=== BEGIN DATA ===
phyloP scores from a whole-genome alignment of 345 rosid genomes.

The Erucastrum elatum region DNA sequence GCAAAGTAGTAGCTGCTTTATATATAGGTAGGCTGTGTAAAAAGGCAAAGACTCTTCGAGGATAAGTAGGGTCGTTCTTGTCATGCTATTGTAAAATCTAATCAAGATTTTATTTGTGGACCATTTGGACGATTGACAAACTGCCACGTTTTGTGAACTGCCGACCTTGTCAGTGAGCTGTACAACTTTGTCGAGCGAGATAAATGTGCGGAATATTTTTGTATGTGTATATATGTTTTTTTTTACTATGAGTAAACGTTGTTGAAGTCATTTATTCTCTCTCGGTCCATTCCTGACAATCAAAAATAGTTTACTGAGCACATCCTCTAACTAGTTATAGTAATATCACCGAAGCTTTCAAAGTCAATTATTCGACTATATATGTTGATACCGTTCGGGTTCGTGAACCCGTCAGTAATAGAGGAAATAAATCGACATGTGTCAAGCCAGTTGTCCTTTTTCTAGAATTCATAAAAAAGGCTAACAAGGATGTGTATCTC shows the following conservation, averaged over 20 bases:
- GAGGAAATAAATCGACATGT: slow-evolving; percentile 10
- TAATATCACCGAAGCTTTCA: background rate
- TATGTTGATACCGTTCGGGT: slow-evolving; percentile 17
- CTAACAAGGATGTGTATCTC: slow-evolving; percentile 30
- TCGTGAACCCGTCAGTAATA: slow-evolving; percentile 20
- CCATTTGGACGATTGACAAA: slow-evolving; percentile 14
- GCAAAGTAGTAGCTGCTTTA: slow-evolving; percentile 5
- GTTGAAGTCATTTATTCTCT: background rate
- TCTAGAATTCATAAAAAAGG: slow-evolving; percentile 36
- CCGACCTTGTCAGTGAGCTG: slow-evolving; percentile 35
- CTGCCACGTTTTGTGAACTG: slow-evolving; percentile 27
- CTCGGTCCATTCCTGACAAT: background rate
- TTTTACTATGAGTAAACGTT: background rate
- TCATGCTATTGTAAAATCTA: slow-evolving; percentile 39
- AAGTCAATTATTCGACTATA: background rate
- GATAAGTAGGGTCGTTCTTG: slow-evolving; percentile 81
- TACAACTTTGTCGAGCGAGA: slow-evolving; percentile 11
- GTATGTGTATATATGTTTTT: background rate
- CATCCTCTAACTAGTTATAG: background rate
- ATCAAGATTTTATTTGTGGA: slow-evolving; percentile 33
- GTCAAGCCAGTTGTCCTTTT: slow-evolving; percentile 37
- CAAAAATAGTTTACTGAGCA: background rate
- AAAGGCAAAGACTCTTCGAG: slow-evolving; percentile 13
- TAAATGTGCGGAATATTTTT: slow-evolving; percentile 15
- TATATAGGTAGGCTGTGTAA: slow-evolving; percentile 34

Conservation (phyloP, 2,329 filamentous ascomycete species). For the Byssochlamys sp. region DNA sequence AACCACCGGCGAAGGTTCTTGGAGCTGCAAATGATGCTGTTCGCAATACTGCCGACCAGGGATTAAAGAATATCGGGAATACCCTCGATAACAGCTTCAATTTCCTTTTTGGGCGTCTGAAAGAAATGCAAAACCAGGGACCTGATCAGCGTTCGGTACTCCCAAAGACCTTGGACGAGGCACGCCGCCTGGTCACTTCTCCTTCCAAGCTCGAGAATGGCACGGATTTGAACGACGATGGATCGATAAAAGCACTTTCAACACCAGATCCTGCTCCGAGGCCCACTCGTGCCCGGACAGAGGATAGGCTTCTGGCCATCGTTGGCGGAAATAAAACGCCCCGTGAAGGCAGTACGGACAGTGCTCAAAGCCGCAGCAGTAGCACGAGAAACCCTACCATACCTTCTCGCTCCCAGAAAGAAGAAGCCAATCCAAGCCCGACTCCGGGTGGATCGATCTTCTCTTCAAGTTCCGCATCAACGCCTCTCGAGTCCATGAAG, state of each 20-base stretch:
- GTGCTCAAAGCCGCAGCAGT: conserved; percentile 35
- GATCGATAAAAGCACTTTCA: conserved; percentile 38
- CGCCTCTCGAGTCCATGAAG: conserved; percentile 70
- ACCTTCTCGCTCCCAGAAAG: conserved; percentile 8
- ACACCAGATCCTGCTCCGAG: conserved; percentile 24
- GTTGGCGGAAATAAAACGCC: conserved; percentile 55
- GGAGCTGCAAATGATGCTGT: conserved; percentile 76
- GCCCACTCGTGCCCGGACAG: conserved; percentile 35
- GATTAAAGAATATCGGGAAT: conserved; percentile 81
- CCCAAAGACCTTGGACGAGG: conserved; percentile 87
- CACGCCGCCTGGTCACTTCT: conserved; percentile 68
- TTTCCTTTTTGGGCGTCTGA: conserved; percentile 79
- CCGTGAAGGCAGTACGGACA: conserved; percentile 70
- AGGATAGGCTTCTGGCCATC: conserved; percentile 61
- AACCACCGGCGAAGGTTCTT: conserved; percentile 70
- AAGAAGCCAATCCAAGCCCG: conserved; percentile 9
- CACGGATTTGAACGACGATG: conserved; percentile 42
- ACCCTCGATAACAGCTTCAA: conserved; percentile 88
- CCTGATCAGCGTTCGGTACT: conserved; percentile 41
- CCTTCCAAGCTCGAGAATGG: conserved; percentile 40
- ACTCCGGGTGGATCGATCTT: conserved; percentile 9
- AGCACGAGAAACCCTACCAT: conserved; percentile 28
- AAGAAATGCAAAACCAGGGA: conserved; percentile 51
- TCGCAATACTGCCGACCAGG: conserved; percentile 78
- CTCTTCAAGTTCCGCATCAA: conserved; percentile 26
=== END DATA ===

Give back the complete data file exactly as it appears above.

phyloP scores from a whole-genome alignment of 345 rosid genomes.

The Erucastrum elatum region DNA sequence GCAAAGTAGTAGCTGCTTTATATATAGGTAGGCTGTGTAAAAAGGCAAAGACTCTTCGAGGATAAGTAGGGTCGTTCTTGTCATGCTATTGTAAAATCTAATCAAGATTTTATTTGTGGACCATTTGGACGATTGACAAACTGCCACGTTTTGTGAACTGCCGACCTTGTCAGTGAGCTGTACAACTTTGTCGAGCGAGATAAATGTGCGGAATATTTTTGTATGTGTATATATGTTTTTTTTTACTATGAGTAAACGTTGTTGAAGTCATTTATTCTCTCTCGGTCCATTCCTGACAATCAAAAATAGTTTACTGAGCACATCCTCTAACTAGTTATAGTAATATCACCGAAGCTTTCAAAGTCAATTATTCGACTATATATGTTGATACCGTTCGGGTTCGTGAACCCGTCAGTAATAGAGGAAATAAATCGACATGTGTCAAGCCAGTTGTCCTTTTTCTAGAATTCATAAAAAAGGCTAACAAGGATGTGTATCTC shows the following conservation, averaged over 20 bases:
- GAGGAAATAAATCGACATGT: slow-evolving; percentile 10
- TAATATCACCGAAGCTTTCA: background rate
- TATGTTGATACCGTTCGGGT: slow-evolving; percentile 17
- CTAACAAGGATGTGTATCTC: slow-evolving; percentile 30
- TCGTGAACCCGTCAGTAATA: slow-evolving; percentile 20
- CCATTTGGACGATTGACAAA: slow-evolving; percentile 14
- GCAAAGTAGTAGCTGCTTTA: slow-evolving; percentile 5
- GTTGAAGTCATTTATTCTCT: background rate
- TCTAGAATTCATAAAAAAGG: slow-evolving; percentile 36
- CCGACCTTGTCAGTGAGCTG: slow-evolving; percentile 35
- CTGCCACGTTTTGTGAACTG: slow-evolving; percentile 27
- CTCGGTCCATTCCTGACAAT: background rate
- TTTTACTATGAGTAAACGTT: background rate
- TCATGCTATTGTAAAATCTA: slow-evolving; percentile 39
- AAGTCAATTATTCGACTATA: background rate
- GATAAGTAGGGTCGTTCTTG: slow-evolving; percentile 81
- TACAACTTTGTCGAGCGAGA: slow-evolving; percentile 11
- GTATGTGTATATATGTTTTT: background rate
- CATCCTCTAACTAGTTATAG: background rate
- ATCAAGATTTTATTTGTGGA: slow-evolving; percentile 33
- GTCAAGCCAGTTGTCCTTTT: slow-evolving; percentile 37
- CAAAAATAGTTTACTGAGCA: background rate
- AAAGGCAAAGACTCTTCGAG: slow-evolving; percentile 13
- TAAATGTGCGGAATATTTTT: slow-evolving; percentile 15
- TATATAGGTAGGCTGTGTAA: slow-evolving; percentile 34

Conservation (phyloP, 2,329 filamentous ascomycete species). For the Byssochlamys sp. region DNA sequence AACCACCGGCGAAGGTTCTTGGAGCTGCAAATGATGCTGTTCGCAATACTGCCGACCAGGGATTAAAGAATATCGGGAATACCCTCGATAACAGCTTCAATTTCCTTTTTGGGCGTCTGAAAGAAATGCAAAACCAGGGACCTGATCAGCGTTCGGTACTCCCAAAGACCTTGGACGAGGCACGCCGCCTGGTCACTTCTCCTTCCAAGCTCGAGAATGGCACGGATTTGAACGACGATGGATCGATAAAAGCACTTTCAACACCAGATCCTGCTCCGAGGCCCACTCGTGCCCGGACAGAGGATAGGCTTCTGGCCATCGTTGGCGGAAATAAAACGCCCCGTGAAGGCAGTACGGACAGTGCTCAAAGCCGCAGCAGTAGCACGAGAAACCCTACCATACCTTCTCGCTCCCAGAAAGAAGAAGCCAATCCAAGCCCGACTCCGGGTGGATCGATCTTCTCTTCAAGTTCCGCATCAACGCCTCTCGAGTCCATGAAG, state of each 20-base stretch:
- GTGCTCAAAGCCGCAGCAGT: conserved; percentile 35
- GATCGATAAAAGCACTTTCA: conserved; percentile 38
- CGCCTCTCGAGTCCATGAAG: conserved; percentile 70
- ACCTTCTCGCTCCCAGAAAG: conserved; percentile 8
- ACACCAGATCCTGCTCCGAG: conserved; percentile 24
- GTTGGCGGAAATAAAACGCC: conserved; percentile 55
- GGAGCTGCAAATGATGCTGT: conserved; percentile 76
- GCCCACTCGTGCCCGGACAG: conserved; percentile 35
- GATTAAAGAATATCGGGAAT: conserved; percentile 81
- CCCAAAGACCTTGGACGAGG: conserved; percentile 87
- CACGCCGCCTGGTCACTTCT: conserved; percentile 68
- TTTCCTTTTTGGGCGTCTGA: conserved; percentile 79
- CCGTGAAGGCAGTACGGACA: conserved; percentile 70
- AGGATAGGCTTCTGGCCATC: conserved; percentile 61
- AACCACCGGCGAAGGTTCTT: conserved; percentile 70
- AAGAAGCCAATCCAAGCCCG: conserved; percentile 9
- CACGGATTTGAACGACGATG: conserved; percentile 42
- ACCCTCGATAACAGCTTCAA: conserved; percentile 88
- CCTGATCAGCGTTCGGTACT: conserved; percentile 41
- CCTTCCAAGCTCGAGAATGG: conserved; percentile 40
- ACTCCGGGTGGATCGATCTT: conserved; percentile 9
- AGCACGAGAAACCCTACCAT: conserved; percentile 28
- AAGAAATGCAAAACCAGGGA: conserved; percentile 51
- TCGCAATACTGCCGACCAGG: conserved; percentile 78
- CTCTTCAAGTTCCGCATCAA: conserved; percentile 26